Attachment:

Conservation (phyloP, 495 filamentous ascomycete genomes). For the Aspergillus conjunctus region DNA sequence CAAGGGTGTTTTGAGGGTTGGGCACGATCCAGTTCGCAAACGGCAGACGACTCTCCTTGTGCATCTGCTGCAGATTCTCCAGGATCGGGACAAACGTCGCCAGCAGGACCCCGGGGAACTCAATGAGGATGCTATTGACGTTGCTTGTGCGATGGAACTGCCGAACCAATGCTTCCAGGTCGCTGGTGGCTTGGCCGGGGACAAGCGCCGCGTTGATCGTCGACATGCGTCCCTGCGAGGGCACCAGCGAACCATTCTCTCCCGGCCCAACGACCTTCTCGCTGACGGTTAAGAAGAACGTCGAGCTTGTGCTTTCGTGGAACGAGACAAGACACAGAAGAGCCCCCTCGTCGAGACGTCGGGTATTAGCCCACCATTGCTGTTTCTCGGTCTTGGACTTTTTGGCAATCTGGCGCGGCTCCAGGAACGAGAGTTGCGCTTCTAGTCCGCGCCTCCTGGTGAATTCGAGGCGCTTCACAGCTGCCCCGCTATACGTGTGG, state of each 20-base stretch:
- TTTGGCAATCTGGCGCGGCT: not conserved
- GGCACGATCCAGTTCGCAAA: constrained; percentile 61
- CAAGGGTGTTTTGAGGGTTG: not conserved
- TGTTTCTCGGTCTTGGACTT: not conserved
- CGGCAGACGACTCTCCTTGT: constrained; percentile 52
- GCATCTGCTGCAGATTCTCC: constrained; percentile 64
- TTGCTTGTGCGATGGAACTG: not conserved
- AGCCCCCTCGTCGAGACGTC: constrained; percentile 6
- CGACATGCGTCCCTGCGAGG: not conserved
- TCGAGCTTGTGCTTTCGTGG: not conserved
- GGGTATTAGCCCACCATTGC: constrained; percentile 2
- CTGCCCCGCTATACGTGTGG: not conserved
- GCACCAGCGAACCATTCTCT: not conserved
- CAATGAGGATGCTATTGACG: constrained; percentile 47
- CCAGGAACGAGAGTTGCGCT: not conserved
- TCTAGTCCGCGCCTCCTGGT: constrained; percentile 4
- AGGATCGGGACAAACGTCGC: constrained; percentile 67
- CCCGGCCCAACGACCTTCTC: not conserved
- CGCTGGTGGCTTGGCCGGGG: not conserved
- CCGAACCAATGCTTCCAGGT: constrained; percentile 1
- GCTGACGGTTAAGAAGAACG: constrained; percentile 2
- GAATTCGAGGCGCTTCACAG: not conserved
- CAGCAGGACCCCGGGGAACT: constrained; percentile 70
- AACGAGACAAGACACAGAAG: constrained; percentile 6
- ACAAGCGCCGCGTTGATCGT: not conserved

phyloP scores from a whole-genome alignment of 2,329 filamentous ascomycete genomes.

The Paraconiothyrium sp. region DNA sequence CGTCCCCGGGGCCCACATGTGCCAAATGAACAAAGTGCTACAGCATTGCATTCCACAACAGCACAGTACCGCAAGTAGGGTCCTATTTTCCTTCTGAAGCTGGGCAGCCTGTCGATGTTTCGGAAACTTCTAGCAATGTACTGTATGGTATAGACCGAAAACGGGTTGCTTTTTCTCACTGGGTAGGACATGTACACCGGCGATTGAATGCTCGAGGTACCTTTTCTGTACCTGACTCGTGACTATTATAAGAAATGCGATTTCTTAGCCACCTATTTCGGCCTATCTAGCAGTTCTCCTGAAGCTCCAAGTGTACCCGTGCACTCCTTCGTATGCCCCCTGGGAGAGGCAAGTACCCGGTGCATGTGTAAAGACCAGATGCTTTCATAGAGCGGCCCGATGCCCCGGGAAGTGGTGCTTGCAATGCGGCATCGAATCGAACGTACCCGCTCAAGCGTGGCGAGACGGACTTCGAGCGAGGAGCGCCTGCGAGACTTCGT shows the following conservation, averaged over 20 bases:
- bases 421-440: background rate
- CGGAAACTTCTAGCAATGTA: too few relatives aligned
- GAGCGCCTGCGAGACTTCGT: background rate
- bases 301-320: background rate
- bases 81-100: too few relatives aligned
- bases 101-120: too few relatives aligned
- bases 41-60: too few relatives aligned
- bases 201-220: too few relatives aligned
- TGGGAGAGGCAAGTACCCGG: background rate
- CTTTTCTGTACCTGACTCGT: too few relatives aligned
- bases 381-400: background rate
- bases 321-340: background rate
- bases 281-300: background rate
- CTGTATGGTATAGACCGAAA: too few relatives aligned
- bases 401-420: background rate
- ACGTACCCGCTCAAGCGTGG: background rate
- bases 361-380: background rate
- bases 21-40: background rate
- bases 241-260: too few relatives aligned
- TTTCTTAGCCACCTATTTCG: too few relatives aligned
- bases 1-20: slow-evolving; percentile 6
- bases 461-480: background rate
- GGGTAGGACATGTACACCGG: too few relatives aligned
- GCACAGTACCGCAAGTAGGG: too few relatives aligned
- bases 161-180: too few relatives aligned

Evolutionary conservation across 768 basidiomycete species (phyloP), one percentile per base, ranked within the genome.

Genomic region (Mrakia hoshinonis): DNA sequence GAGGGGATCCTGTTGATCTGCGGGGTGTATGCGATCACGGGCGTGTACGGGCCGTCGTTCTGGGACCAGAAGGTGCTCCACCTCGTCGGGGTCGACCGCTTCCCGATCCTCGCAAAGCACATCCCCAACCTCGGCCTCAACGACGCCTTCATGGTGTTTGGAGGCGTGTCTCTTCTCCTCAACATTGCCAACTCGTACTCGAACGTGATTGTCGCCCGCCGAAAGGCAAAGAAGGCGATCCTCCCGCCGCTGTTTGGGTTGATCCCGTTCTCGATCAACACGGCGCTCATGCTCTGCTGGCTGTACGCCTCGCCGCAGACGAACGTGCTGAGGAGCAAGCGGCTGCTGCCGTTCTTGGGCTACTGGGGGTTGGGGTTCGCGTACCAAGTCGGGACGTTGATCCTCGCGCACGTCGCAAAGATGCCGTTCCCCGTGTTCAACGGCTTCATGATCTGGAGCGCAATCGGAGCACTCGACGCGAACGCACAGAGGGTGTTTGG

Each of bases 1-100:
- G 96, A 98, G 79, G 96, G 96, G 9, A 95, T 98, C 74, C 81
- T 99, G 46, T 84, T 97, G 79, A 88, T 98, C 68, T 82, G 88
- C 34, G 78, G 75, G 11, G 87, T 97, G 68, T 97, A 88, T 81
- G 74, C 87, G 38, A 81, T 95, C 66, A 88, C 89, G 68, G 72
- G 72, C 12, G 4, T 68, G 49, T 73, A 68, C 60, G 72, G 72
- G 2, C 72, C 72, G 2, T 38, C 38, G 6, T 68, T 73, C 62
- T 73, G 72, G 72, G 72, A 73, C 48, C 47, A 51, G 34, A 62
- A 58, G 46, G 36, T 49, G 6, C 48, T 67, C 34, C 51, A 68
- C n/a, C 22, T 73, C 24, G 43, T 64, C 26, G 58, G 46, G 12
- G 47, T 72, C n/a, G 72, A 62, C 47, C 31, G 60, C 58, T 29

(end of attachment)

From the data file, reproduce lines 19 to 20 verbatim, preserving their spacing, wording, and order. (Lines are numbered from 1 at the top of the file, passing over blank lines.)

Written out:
- CCCGGCCCAACGACCTTCTC: not conserved
- CGCTGGTGGCTTGGCCGGGG: not conserved